Editorial: The Pot Editorial That Should Not Be
The big vote for marijuana legalization is coming up on Nov. 3, and the usual shouting match between people who think “Reefer Madness” is a documentary and those who talk about marijuana like it’s a two-way radio with the divine has flared up as expected.
ResponsibleOhio’s attempts at legalization are complex, and this editorial is not a tally in support of ResponsibleOhio, but an explanation of why legalization is the best course of action in 2015. We shouldn’t have to explain this, but unfortunately our hands are tied on this one.
Let’s start with the obvious. Marijuana, as a schedule 1 drug, is viewed by the federal government as having no medical benefit. It’s equal to heroin and more seriously prosecuted by the federal government than cocaine, opiates and methamphetamines. The arguments for and against pot as a medicine are hotly debated, but in a culture where chronic stress is linked to the six major causes of death, the case for chronic as medication is clear.
The current chief of the Drug Enforcement Agency admits that marijuana is not nearly as dangerous as heroin. Yet they are policed — or at least the law suggests they should be — with the same rigor.
The argument for legalization isn’t claiming marijuana is good, it’s that the costs associated with prohibition are greater than the costs associated with legalization.
In a Vindicator editorial, the Ohio Hospital Association is mentioned as a source opposing legalization. The OHA claims that marijuana use negatively impacts the long-term health of Ohio. They cite negative neurological effects to children exposed to second-hand smoke and low birth weight in babies whose mothers get high while pregnant.
Apart from the laughable idea that marijuana use is in some way even a blip on the “things Ohioans do that will eventually kill them” radar, the crux of the OHA’s argument seems to be a “but what of the CHILDREN?” plea. It’s an appeal to emotion. A fallacy.
People who want to get high while pregnant are already doing it, and those who don’t generally are not the people you would expect to all of a sudden decide they’re going to start smoking up when they’ve got a bun in the oven just because it’s legal.
We haven’t made it illegal to drink while pregnant. There are just some strongly worded warnings about doing it, despite drinking during pregnancy being linked to actual birth defects, not just “low birth weight.” The OHA doesn’t even have a page dedicated to warning people about all the risks associated with alcohol consumption, yet it decides it’s necessary to make a public statement arguing to keep marijuana illegal for the sake of the kids.
The OHA may also want to issue a call for the prohibition of addictive prescription drugs. While marijuana is often touted as a “gateway drug,” according to a 2014 study in JAMA Psychiatry, three quarters of heroin addicts turn to the drug after becoming addicted to prescription pills.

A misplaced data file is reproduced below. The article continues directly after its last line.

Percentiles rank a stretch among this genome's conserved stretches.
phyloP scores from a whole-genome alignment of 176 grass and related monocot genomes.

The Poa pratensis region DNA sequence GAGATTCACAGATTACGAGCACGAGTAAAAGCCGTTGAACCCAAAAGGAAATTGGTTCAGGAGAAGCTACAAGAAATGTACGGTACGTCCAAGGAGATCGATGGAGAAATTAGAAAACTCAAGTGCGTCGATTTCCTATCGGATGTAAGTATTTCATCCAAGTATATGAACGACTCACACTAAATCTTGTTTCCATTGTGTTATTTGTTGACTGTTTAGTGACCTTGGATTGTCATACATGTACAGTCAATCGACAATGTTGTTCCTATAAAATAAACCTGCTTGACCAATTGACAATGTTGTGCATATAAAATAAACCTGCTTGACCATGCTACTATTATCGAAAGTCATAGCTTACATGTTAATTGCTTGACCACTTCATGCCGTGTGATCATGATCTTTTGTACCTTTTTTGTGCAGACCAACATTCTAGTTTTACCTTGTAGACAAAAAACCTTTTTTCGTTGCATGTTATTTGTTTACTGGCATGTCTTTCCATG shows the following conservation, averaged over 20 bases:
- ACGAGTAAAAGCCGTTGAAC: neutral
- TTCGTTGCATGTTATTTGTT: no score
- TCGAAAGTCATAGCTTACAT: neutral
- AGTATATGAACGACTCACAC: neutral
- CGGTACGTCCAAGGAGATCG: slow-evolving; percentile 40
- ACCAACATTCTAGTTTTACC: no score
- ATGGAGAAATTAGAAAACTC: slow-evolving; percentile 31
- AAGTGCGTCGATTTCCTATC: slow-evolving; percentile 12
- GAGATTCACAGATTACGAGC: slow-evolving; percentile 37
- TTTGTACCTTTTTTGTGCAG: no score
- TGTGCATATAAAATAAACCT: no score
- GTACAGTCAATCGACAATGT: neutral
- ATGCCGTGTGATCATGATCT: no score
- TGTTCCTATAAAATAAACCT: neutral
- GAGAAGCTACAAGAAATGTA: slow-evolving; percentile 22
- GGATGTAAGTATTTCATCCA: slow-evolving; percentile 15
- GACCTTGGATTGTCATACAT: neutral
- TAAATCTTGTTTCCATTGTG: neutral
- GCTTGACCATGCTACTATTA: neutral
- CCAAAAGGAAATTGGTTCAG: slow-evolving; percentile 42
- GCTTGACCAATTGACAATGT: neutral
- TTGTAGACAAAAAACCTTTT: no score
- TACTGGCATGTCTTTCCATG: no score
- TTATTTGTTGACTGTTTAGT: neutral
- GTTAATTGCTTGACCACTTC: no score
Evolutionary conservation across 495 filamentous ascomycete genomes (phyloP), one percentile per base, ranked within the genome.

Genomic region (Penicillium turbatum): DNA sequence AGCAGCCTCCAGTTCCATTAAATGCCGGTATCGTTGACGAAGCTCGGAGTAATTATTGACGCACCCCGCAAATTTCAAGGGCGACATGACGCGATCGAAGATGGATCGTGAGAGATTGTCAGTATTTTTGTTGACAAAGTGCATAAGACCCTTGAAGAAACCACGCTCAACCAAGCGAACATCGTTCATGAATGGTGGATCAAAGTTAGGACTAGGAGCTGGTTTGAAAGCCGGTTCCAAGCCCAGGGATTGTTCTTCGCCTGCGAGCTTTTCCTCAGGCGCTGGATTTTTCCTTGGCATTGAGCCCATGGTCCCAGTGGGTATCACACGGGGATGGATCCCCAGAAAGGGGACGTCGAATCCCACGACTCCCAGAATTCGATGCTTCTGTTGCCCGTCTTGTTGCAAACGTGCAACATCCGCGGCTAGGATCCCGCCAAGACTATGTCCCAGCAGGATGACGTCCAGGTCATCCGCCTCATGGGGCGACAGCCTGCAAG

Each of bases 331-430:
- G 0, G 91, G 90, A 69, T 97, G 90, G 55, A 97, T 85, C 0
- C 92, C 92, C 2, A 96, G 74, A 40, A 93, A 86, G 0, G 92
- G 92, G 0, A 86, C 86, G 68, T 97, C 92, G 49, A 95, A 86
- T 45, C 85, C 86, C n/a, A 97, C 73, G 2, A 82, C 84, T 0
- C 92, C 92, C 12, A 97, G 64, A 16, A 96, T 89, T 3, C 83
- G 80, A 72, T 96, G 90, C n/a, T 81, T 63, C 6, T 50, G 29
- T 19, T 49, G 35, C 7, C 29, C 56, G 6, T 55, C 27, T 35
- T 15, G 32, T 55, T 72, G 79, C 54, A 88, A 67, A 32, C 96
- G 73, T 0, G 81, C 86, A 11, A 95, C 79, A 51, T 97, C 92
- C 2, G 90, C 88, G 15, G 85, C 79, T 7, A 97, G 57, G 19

Rather than calling for the prohibition of prescription pills to protect from heroin abuse — for the record, we shouldn’t do that — state law now allows for pharmacies to sell Narcan without a prescription. Narcan is a drug which can help keep heroin overdose victims alive long enough for help to arrive.
CVS can be trusted to dole out pills that might lead people to heroin use. CVS can be trusted to hand out a drug used to treat heroin overdoses, but Ohio adults can’t be trusted with a plant that has killed approximately zero people in the entirety of its history. Gotta protect those kids though.
What about the college kids who get arrested on non-violent pot offenses, enter the system and have their lives derailed because they wanted to feel goofy for an hour? Shouldn’t we be concerned with the welfare of our nation’s children in the pivotal years when they’re studying to become adult members of society? Or does that become inconvenient for the emotional plea?
It’s even worse for black Americans. A recent New York Times piece by Sendhil Mullainathan analyzed data from fatal police shootings in which black Americans were killed, and concluded that black Americans are shot more often because they encounter the police far more often than other races.
Police, drugs and black people tend to have hefty representation in low-income neighborhoods. Despite using marijuana at the same rate as white Americans, black Americans are as much as 30 times more likely than white Americans to be arrested on marijuana charges according to the ACLU.
Not only would legalization keep otherwise non-violent offenders out of prison — where they could certainly learn to be violent from those who’ve done it well enough to earn a room — but it very well may help reduce the number of fatal shootings in police encounters.
This is to say nothing of the revenue it would bring into the state.
Do some research on the issue, don’t just take our word for it. Don’t take the OHA’s, don’t take your dealer’s, don’t take the Vindicator’s and certainly don’t take ResponsibleOhio’s views. Look at the claims and seek out actual data before you cast your vote, both on legalization and on the monopoly argument.
The worst thing you can do is assume this issue is a no-brainer.
The editorial board that writes editorials consists of the editor-in-chief, the managing editor, the copy editor, and the news editor. These opinion pieces are written separately from news articles. They draw on the opinions of the entire writing staff and do not reflect the opinions of any individual staff member. The Jambar’s business manager and non-writing staff do not contribute to editorials, and the adviser does not have final approval.